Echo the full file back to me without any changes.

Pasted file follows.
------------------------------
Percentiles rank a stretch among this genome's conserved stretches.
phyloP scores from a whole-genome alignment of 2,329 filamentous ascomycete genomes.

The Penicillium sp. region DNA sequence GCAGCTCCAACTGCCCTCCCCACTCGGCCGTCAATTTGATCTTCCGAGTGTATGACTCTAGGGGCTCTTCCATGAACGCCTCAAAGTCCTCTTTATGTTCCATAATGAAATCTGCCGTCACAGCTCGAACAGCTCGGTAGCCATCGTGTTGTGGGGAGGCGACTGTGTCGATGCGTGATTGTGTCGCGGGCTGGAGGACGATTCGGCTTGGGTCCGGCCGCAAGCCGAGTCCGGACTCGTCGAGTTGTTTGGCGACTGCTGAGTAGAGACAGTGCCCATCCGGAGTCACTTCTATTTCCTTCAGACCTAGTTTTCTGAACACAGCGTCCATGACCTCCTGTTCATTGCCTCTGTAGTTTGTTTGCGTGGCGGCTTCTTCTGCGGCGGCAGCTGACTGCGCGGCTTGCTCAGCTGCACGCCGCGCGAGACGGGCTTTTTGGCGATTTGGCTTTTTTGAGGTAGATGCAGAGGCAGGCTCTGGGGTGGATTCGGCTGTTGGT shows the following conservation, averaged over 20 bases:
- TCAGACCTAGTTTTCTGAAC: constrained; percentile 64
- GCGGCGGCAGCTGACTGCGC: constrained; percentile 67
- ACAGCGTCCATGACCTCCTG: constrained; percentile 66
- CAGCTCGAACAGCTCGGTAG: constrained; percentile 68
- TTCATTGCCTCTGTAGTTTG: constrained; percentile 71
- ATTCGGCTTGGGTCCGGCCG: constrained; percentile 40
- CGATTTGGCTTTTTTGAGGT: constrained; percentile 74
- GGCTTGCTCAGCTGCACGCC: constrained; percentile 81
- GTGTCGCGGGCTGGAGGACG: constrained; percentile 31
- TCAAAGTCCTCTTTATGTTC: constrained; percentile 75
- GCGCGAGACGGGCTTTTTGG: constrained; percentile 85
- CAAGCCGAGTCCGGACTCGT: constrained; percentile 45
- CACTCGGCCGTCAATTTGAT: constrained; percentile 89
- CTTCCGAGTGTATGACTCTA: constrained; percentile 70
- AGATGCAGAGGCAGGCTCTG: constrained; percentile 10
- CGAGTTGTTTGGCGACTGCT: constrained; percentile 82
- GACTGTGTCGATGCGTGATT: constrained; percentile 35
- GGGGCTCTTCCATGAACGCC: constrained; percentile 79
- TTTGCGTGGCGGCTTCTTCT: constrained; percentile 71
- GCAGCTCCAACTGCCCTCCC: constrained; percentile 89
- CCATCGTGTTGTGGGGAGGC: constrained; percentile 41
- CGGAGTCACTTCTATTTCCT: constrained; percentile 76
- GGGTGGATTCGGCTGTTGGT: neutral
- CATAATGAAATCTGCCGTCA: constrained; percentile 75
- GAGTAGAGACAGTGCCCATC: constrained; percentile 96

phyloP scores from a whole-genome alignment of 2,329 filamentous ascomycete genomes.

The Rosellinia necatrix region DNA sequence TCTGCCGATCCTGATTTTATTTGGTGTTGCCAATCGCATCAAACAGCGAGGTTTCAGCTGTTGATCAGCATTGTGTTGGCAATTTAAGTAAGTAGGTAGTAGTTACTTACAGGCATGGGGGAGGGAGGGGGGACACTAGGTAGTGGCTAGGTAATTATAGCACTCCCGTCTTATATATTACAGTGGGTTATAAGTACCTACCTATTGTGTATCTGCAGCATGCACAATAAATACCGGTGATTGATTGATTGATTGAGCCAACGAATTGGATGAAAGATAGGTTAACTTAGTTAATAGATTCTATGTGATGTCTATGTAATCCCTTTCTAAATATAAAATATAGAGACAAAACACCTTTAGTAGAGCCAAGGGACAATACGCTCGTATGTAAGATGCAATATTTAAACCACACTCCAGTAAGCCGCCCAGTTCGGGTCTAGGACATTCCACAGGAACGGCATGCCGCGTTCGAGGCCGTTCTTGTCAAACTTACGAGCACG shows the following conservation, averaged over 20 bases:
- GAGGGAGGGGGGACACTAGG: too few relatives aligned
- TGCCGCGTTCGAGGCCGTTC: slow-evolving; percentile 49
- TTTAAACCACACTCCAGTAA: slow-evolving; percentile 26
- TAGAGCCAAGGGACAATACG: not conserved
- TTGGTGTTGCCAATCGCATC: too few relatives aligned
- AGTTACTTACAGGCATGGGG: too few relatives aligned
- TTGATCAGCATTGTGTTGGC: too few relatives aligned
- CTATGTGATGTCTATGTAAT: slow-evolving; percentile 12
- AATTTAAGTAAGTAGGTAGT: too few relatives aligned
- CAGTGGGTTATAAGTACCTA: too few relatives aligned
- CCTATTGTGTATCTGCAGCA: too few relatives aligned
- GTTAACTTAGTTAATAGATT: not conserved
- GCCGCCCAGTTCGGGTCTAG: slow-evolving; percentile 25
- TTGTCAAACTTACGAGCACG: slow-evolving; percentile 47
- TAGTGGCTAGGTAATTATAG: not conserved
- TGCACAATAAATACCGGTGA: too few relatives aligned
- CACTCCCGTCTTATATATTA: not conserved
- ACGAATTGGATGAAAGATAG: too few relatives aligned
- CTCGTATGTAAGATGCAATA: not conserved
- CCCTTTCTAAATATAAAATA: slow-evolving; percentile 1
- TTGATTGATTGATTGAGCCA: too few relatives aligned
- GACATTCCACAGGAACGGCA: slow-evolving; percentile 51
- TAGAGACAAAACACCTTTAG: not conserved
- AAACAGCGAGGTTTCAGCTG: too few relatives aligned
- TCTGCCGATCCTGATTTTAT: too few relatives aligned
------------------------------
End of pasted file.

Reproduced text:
Percentiles rank a stretch among this genome's conserved stretches.
phyloP scores from a whole-genome alignment of 2,329 filamentous ascomycete genomes.

The Penicillium sp. region DNA sequence GCAGCTCCAACTGCCCTCCCCACTCGGCCGTCAATTTGATCTTCCGAGTGTATGACTCTAGGGGCTCTTCCATGAACGCCTCAAAGTCCTCTTTATGTTCCATAATGAAATCTGCCGTCACAGCTCGAACAGCTCGGTAGCCATCGTGTTGTGGGGAGGCGACTGTGTCGATGCGTGATTGTGTCGCGGGCTGGAGGACGATTCGGCTTGGGTCCGGCCGCAAGCCGAGTCCGGACTCGTCGAGTTGTTTGGCGACTGCTGAGTAGAGACAGTGCCCATCCGGAGTCACTTCTATTTCCTTCAGACCTAGTTTTCTGAACACAGCGTCCATGACCTCCTGTTCATTGCCTCTGTAGTTTGTTTGCGTGGCGGCTTCTTCTGCGGCGGCAGCTGACTGCGCGGCTTGCTCAGCTGCACGCCGCGCGAGACGGGCTTTTTGGCGATTTGGCTTTTTTGAGGTAGATGCAGAGGCAGGCTCTGGGGTGGATTCGGCTGTTGGT shows the following conservation, averaged over 20 bases:
- TCAGACCTAGTTTTCTGAAC: constrained; percentile 64
- GCGGCGGCAGCTGACTGCGC: constrained; percentile 67
- ACAGCGTCCATGACCTCCTG: constrained; percentile 66
- CAGCTCGAACAGCTCGGTAG: constrained; percentile 68
- TTCATTGCCTCTGTAGTTTG: constrained; percentile 71
- ATTCGGCTTGGGTCCGGCCG: constrained; percentile 40
- CGATTTGGCTTTTTTGAGGT: constrained; percentile 74
- GGCTTGCTCAGCTGCACGCC: constrained; percentile 81
- GTGTCGCGGGCTGGAGGACG: constrained; percentile 31
- TCAAAGTCCTCTTTATGTTC: constrained; percentile 75
- GCGCGAGACGGGCTTTTTGG: constrained; percentile 85
- CAAGCCGAGTCCGGACTCGT: constrained; percentile 45
- CACTCGGCCGTCAATTTGAT: constrained; percentile 89
- CTTCCGAGTGTATGACTCTA: constrained; percentile 70
- AGATGCAGAGGCAGGCTCTG: constrained; percentile 10
- CGAGTTGTTTGGCGACTGCT: constrained; percentile 82
- GACTGTGTCGATGCGTGATT: constrained; percentile 35
- GGGGCTCTTCCATGAACGCC: constrained; percentile 79
- TTTGCGTGGCGGCTTCTTCT: constrained; percentile 71
- GCAGCTCCAACTGCCCTCCC: constrained; percentile 89
- CCATCGTGTTGTGGGGAGGC: constrained; percentile 41
- CGGAGTCACTTCTATTTCCT: constrained; percentile 76
- GGGTGGATTCGGCTGTTGGT: neutral
- CATAATGAAATCTGCCGTCA: constrained; percentile 75
- GAGTAGAGACAGTGCCCATC: constrained; percentile 96

phyloP scores from a whole-genome alignment of 2,329 filamentous ascomycete genomes.

The Rosellinia necatrix region DNA sequence TCTGCCGATCCTGATTTTATTTGGTGTTGCCAATCGCATCAAACAGCGAGGTTTCAGCTGTTGATCAGCATTGTGTTGGCAATTTAAGTAAGTAGGTAGTAGTTACTTACAGGCATGGGGGAGGGAGGGGGGACACTAGGTAGTGGCTAGGTAATTATAGCACTCCCGTCTTATATATTACAGTGGGTTATAAGTACCTACCTATTGTGTATCTGCAGCATGCACAATAAATACCGGTGATTGATTGATTGATTGAGCCAACGAATTGGATGAAAGATAGGTTAACTTAGTTAATAGATTCTATGTGATGTCTATGTAATCCCTTTCTAAATATAAAATATAGAGACAAAACACCTTTAGTAGAGCCAAGGGACAATACGCTCGTATGTAAGATGCAATATTTAAACCACACTCCAGTAAGCCGCCCAGTTCGGGTCTAGGACATTCCACAGGAACGGCATGCCGCGTTCGAGGCCGTTCTTGTCAAACTTACGAGCACG shows the following conservation, averaged over 20 bases:
- GAGGGAGGGGGGACACTAGG: too few relatives aligned
- TGCCGCGTTCGAGGCCGTTC: slow-evolving; percentile 49
- TTTAAACCACACTCCAGTAA: slow-evolving; percentile 26
- TAGAGCCAAGGGACAATACG: not conserved
- TTGGTGTTGCCAATCGCATC: too few relatives aligned
- AGTTACTTACAGGCATGGGG: too few relatives aligned
- TTGATCAGCATTGTGTTGGC: too few relatives aligned
- CTATGTGATGTCTATGTAAT: slow-evolving; percentile 12
- AATTTAAGTAAGTAGGTAGT: too few relatives aligned
- CAGTGGGTTATAAGTACCTA: too few relatives aligned
- CCTATTGTGTATCTGCAGCA: too few relatives aligned
- GTTAACTTAGTTAATAGATT: not conserved
- GCCGCCCAGTTCGGGTCTAG: slow-evolving; percentile 25
- TTGTCAAACTTACGAGCACG: slow-evolving; percentile 47
- TAGTGGCTAGGTAATTATAG: not conserved
- TGCACAATAAATACCGGTGA: too few relatives aligned
- CACTCCCGTCTTATATATTA: not conserved
- ACGAATTGGATGAAAGATAG: too few relatives aligned
- CTCGTATGTAAGATGCAATA: not conserved
- CCCTTTCTAAATATAAAATA: slow-evolving; percentile 1
- TTGATTGATTGATTGAGCCA: too few relatives aligned
- GACATTCCACAGGAACGGCA: slow-evolving; percentile 51
- TAGAGACAAAACACCTTTAG: not conserved
- AAACAGCGAGGTTTCAGCTG: too few relatives aligned
- TCTGCCGATCCTGATTTTAT: too few relatives aligned